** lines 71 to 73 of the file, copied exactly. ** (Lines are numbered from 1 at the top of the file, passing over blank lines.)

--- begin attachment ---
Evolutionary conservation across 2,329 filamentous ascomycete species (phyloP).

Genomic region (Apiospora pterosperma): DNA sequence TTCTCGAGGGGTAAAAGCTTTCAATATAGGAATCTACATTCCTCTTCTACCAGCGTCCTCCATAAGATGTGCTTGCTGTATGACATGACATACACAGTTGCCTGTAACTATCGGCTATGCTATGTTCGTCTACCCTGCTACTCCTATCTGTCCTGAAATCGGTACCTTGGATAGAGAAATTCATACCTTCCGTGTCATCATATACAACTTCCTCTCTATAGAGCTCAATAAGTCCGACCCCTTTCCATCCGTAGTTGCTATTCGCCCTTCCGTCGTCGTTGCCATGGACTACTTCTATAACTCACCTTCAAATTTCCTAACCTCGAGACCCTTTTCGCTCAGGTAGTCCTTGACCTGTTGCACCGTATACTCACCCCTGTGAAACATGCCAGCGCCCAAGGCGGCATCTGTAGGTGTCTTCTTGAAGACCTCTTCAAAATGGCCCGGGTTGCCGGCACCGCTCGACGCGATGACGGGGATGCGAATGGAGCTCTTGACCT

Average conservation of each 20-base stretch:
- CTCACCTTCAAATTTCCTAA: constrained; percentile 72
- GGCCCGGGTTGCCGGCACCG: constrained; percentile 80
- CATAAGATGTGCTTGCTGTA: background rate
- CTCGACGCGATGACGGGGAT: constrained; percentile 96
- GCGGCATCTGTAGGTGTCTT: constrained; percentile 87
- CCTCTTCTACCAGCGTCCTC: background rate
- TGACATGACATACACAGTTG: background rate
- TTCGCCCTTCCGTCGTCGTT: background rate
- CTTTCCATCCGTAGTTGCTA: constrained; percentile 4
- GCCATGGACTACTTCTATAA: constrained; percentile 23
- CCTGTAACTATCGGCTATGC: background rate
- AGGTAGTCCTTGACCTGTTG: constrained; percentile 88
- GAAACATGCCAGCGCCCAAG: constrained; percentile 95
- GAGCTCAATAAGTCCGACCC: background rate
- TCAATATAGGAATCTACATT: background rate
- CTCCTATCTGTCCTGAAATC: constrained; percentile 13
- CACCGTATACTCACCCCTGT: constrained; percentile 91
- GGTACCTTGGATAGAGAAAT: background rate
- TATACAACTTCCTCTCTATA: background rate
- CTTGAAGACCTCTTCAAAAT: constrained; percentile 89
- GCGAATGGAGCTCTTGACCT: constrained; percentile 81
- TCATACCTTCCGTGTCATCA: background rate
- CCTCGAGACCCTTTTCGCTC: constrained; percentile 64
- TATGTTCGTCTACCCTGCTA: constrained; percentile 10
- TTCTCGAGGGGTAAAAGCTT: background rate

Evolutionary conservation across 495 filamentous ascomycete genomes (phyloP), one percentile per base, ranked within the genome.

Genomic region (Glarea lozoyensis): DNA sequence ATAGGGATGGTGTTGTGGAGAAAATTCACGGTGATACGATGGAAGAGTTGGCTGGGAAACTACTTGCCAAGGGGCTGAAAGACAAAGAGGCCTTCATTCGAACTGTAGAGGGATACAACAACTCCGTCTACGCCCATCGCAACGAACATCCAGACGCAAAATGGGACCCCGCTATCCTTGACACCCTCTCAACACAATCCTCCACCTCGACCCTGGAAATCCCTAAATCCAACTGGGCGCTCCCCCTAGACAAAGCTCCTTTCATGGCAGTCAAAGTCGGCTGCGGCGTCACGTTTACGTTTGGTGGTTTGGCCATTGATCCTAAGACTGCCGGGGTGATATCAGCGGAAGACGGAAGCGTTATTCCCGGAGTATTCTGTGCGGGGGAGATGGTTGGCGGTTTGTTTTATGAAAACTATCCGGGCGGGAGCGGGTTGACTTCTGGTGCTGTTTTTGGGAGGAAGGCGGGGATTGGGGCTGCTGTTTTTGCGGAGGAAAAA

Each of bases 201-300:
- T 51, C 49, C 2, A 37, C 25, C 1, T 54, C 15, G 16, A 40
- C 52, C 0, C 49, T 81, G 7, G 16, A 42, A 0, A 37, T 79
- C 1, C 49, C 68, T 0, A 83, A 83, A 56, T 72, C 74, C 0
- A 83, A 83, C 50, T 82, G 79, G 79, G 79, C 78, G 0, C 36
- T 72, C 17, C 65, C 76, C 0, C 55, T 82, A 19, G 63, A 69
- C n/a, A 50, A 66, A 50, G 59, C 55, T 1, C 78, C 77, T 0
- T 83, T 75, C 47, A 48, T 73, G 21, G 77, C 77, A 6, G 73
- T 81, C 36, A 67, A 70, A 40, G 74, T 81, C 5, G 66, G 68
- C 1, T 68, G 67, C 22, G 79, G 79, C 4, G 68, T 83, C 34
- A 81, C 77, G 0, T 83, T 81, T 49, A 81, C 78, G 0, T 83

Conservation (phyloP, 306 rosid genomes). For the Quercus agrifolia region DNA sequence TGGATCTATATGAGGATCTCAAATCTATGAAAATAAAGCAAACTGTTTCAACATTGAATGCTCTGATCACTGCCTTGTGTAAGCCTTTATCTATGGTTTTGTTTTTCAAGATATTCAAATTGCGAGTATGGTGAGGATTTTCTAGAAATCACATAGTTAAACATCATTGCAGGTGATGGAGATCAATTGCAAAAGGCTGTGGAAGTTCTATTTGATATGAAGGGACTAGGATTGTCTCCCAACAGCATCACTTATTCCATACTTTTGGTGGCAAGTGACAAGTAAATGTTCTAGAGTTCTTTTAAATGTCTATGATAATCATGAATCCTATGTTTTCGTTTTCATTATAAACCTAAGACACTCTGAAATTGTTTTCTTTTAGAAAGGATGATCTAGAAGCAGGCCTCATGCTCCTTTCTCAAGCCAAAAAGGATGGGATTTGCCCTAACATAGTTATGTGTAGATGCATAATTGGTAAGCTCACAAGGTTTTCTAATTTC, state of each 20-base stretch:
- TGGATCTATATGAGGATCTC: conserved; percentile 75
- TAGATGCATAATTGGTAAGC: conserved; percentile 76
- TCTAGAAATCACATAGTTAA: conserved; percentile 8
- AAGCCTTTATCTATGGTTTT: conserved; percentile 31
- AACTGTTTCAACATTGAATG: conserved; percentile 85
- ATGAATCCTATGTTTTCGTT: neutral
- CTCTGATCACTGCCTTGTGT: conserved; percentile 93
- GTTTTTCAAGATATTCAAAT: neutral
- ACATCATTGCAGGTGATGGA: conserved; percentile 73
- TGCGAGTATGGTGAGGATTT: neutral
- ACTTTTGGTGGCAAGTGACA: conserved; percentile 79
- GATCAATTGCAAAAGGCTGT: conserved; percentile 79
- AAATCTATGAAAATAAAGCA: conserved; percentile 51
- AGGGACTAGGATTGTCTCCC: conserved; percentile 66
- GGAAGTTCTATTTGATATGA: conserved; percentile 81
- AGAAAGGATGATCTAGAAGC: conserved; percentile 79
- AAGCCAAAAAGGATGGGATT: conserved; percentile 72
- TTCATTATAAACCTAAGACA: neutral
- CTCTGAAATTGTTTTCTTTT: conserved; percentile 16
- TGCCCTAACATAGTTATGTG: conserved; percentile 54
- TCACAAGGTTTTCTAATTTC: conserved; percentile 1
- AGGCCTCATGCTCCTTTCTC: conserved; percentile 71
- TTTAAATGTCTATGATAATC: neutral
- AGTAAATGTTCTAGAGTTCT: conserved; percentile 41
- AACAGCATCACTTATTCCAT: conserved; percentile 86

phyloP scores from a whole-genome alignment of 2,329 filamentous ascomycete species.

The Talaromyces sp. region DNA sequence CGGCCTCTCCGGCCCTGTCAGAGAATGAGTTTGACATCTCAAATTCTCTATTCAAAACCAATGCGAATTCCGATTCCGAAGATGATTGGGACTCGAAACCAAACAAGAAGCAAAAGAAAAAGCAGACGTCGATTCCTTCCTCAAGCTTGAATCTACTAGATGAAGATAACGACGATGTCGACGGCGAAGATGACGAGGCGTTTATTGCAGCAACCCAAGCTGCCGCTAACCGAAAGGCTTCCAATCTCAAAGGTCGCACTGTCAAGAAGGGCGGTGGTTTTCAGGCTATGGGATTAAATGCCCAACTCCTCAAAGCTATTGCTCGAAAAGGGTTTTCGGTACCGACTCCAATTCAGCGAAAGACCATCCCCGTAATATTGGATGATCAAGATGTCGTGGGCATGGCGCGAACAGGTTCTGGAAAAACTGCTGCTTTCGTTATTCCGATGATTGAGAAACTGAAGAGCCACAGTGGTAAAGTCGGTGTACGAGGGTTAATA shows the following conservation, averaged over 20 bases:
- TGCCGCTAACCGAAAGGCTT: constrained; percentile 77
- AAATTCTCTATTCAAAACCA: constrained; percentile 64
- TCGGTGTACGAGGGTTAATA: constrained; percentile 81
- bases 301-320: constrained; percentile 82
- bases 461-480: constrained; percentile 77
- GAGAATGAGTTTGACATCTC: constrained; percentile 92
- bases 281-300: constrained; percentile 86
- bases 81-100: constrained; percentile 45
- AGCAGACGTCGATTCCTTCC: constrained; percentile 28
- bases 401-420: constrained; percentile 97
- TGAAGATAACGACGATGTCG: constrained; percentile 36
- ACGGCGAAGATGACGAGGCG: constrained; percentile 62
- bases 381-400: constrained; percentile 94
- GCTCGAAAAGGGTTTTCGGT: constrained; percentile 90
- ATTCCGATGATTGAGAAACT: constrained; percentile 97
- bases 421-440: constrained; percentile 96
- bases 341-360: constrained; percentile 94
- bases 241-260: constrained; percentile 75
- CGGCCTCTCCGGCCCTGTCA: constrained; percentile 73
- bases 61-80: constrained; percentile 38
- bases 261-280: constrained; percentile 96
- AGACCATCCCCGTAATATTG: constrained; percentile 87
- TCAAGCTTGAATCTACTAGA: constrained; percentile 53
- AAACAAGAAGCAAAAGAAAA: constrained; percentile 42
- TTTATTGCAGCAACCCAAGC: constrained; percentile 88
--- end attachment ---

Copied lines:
- AAATTCTCTATTCAAAACCA: constrained; percentile 64
- TCGGTGTACGAGGGTTAATA: constrained; percentile 81
- bases 301-320: constrained; percentile 82